William Wickham King

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William Wickham King (30 May 1862– 11 December 1959), usually known as Wickham King was a distinguished amateur geologist, a Fellow of the Geological Society for 50 years.

He was the younger son of William Henry King and followed him as a solicitor in Stourbridge and magistrates clerk for the Stourbridge and Kingswinford Petty Sessional Divisions.

As a young man, he rowed with Bewdley rowing club, but came to grief one day when his penny-farthing bicycle broke under him. He also climbed in the Alps and Cuillins, where King's Chimney and King's Cave Gully are named after him.[1] Wickham King was a prominent member of the London Alpine Club and the Scottish Mountaineering Club, joining the latter in 1891. He was a competent alpinist, with at least half of his ascents being made guideless.[2]

His interest in geology began when he found a fossil on the Clent Hills. This led to his attending classes provided by Birmingham University. His first published paper was on the Clent Breccia in 1893. This was followed by others on aspects of the Black Country or South Staffordshire Coalfield. He also produced a plexographic map of the Thick Coal in it.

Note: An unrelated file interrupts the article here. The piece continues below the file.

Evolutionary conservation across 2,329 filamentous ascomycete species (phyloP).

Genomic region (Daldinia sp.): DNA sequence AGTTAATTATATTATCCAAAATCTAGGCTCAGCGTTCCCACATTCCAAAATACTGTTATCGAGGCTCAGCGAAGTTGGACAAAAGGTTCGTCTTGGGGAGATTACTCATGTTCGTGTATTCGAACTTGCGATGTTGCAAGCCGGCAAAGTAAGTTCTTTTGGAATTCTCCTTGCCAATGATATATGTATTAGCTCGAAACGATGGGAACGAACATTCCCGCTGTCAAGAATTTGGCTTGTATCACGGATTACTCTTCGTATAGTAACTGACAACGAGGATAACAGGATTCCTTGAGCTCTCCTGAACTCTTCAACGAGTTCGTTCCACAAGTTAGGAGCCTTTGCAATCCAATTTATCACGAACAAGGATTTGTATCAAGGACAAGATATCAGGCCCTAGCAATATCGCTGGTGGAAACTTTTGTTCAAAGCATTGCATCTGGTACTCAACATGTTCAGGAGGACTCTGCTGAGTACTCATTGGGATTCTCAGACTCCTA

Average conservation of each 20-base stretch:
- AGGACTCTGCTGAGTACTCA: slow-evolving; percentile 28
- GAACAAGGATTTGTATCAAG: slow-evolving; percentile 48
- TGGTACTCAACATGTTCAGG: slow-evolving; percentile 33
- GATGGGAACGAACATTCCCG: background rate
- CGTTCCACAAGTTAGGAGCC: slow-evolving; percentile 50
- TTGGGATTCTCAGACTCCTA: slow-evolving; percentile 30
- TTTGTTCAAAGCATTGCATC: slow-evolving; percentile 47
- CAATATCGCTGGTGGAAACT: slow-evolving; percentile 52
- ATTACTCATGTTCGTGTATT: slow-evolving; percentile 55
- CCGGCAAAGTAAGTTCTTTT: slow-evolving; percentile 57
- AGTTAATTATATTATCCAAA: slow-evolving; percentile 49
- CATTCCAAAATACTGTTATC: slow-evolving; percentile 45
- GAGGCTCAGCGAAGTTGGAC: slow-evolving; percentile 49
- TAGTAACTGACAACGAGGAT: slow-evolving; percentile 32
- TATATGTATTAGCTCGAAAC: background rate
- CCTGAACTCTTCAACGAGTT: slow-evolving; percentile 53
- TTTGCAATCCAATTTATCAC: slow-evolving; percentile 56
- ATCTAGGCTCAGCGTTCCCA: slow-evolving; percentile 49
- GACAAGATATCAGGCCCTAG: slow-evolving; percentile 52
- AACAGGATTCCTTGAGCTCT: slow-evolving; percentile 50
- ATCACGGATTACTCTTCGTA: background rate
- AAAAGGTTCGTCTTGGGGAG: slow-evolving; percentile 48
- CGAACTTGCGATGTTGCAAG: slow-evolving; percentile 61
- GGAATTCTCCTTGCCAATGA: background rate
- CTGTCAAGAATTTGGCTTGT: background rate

His most important work was on the Old Red Sandstone, which was then believed to be barren of fossils. His work on this in Shropshire and elsewhere, particularly at Earnstrey east of Brown Clee Hill led to him discovering fossils of a fish, named Corvaspis Kingi.

His later papers included 'The Downtonian and Dittonian Strata of Great Britain and North-Western Europe' Quarterly Journal of the Geological Society 90 (1934), pp. 526ff.

At the beginning of the Second World War, he retired to Devon and continued his geological work there, including producing a 25-inch geological map of the Abberley area. On completing this he gave his collections to Birmingham University, where they form part of the collections of the Lapworth Museum of Geology.

Awards[edit]

In 1924 he was awarded the Lyell Medal by the Geological Society of London.[3] Birmingham University awarded him an honorary M.Sc. degree, the unusual award.

References[edit]

  1. ^ Who’s Who in British Climbing
  2. ^ In Memoriam: Scottish Mountaineering Club Journal Vol.27, May 1960, pp.81-86.
  3. ^ Geological Society of London. Lyell Medal Winners Verified 2011-02-20.